TOKYO, July 8 (Reuters) - Japan's Nikkei share average fell to a seven-week low on Wednesday as investors feared a relentless selloff in Chinese shares could hurt Japanese companies relying on strong demand from China.
The Nikkei .N225 fell more than 2 percent to as low as 19,907.51 points, its lowest level since mid-May, as equity prices around the world suffered from uncertainty over whether Greece will stay in the euro zone.
"Today is a 'China day'. This is going to affect the real economy. Chinese people who had made fortunes on stocks should have been spending a lot but that is likely to change," said Seiki Orimi, senior investment strategist at Mitsubishi UFJ Morgan Stanley (NYSE: MS ) Securities.
Companies with high exposure to China led the losses, with construction equipment makers Komatsu Ltd 6301.T and Hitachi Construction Machinery 6305.T falling 5.0 percent and 3.4 percent, respectively.
"The ripple effect from the market correction (in China's economy)has yet to show up," wrote Bank of America (NYSE: BAC ) Merrill Lynch analysts in a note. "We expect slower growth, poorer corporate earnings, and a higher risk of a financial crisis."
As concerns about Chinese economy hit commodity prices, trading houses, which have big commodities business, also tumbled.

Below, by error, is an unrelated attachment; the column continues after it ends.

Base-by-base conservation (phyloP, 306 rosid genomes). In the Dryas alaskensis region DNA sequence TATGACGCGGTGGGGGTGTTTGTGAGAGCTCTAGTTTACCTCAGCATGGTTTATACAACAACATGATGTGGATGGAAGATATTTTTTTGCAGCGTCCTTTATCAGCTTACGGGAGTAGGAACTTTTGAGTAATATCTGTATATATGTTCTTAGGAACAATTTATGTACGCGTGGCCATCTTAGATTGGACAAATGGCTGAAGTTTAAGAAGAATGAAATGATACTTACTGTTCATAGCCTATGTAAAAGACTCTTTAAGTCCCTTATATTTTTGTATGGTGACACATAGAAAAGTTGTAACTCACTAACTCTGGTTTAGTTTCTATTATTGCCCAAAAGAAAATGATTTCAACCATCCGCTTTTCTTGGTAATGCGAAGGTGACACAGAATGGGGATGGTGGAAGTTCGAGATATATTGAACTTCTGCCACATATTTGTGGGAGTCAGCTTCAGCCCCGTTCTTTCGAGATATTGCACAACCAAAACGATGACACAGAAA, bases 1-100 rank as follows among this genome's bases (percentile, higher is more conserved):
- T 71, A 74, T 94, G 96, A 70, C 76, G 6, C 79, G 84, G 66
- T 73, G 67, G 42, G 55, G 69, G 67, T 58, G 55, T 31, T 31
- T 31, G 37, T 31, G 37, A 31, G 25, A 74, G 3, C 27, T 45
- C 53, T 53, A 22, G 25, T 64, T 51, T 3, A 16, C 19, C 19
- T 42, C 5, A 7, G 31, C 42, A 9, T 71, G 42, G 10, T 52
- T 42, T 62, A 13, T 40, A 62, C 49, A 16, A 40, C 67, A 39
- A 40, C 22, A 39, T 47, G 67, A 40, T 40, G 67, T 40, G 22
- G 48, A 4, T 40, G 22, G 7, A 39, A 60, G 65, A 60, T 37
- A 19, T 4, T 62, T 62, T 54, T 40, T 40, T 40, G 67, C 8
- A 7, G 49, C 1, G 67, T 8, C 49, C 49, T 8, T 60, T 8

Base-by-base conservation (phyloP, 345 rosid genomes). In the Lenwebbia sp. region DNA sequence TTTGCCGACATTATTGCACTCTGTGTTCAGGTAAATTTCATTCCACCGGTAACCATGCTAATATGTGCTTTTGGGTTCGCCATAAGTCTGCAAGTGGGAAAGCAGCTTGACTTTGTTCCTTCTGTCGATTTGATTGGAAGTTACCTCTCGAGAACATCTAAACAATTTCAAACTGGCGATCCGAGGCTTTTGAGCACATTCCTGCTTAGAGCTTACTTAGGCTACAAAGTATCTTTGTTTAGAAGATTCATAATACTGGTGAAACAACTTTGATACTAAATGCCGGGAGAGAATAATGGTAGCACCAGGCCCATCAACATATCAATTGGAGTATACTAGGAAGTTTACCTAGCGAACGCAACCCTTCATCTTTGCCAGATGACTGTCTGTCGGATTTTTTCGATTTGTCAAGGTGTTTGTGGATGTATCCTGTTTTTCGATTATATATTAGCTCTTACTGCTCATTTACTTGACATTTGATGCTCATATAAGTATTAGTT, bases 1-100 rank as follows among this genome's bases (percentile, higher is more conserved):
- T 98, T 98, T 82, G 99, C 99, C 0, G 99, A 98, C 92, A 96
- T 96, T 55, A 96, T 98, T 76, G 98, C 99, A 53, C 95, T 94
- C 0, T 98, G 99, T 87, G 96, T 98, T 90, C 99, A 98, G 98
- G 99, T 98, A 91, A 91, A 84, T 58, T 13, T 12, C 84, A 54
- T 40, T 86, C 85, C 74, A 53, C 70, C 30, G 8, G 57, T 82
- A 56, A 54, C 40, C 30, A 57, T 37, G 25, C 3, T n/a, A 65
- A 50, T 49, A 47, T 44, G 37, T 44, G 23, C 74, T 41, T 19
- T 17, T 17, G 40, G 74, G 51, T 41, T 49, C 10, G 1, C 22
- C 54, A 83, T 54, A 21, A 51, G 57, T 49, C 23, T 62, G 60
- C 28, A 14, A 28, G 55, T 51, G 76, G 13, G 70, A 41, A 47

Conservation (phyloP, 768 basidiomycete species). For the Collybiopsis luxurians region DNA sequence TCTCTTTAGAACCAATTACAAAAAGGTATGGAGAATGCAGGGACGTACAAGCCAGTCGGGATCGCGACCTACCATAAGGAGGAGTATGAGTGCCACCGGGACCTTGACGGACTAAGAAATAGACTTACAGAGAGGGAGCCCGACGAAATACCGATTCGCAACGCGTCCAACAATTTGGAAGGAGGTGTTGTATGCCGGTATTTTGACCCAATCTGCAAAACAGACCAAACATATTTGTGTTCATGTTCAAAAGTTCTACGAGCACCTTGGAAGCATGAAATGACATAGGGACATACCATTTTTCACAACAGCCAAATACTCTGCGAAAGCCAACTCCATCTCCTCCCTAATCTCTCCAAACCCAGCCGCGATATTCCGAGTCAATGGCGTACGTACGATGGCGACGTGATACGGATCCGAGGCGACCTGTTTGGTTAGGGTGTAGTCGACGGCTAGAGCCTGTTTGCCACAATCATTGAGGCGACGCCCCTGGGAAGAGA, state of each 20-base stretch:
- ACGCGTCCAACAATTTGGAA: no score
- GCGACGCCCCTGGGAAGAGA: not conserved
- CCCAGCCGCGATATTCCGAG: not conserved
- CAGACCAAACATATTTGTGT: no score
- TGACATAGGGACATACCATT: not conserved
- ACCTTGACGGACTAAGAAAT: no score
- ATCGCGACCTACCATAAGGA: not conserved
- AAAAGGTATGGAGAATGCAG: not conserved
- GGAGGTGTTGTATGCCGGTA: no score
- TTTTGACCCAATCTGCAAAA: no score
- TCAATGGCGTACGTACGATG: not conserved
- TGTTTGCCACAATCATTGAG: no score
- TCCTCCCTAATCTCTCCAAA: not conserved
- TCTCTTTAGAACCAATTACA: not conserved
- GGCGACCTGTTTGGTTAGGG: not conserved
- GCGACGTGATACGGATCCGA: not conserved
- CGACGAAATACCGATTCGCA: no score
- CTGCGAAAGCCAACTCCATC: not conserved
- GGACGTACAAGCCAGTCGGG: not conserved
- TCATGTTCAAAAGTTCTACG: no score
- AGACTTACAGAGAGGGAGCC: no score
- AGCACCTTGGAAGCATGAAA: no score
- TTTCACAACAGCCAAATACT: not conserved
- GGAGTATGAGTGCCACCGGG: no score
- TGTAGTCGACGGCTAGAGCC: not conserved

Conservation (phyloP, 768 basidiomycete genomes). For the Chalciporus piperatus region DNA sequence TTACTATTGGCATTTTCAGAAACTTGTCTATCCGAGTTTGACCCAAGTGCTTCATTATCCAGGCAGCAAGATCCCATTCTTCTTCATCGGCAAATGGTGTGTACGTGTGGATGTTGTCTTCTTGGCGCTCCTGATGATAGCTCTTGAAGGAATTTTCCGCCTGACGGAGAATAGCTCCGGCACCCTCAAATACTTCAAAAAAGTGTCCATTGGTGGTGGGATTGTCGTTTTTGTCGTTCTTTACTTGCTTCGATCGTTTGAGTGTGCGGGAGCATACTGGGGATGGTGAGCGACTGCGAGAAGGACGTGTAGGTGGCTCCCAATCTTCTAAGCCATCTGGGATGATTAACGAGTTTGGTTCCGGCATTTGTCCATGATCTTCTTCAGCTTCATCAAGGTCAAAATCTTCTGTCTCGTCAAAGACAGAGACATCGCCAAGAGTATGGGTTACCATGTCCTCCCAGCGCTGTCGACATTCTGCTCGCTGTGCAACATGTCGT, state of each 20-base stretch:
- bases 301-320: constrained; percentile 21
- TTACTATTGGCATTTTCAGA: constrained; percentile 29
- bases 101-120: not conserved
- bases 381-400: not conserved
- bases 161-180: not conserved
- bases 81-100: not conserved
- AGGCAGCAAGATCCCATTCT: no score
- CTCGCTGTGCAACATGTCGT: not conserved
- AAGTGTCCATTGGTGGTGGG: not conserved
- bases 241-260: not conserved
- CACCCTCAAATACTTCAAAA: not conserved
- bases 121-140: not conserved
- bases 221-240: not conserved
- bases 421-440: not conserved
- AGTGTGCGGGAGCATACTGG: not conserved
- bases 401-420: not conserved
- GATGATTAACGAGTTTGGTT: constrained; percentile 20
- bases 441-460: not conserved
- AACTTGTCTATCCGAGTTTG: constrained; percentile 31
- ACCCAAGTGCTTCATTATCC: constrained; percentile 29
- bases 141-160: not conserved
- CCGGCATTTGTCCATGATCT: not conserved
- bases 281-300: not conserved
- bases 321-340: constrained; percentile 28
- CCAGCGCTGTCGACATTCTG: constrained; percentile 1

Itochu Corp 8001.T fell 8.4 percent, taking an extra hit from a Nikkei business daily article that its plan to buy a stake in Bosideng International Holdings 3998.T was rejected by the Chinese apparel company's shareholders.
Other casualties included tourism-related shares, which have benefited from shopping sprees by a surging number of Chinese tourists visiting Japan. Department store operator Isetan Mitsukoshi 3099.T fell 3.9 percent.
As Japanese cosmetic products are popular among Chinese tourists, drug store operators and cosmetic companies were among the worst-hit
Mainland Chinese shares fell sharply on Wednesday despite a series of measures that Beijing has rolled out nearly daily for the last two weeks to support share prices. The CSI 300 Index .CSI100 felling as much as 8 percent at one point.
It has lost more than 30 percent from its seven-year peak hit in mid-June.
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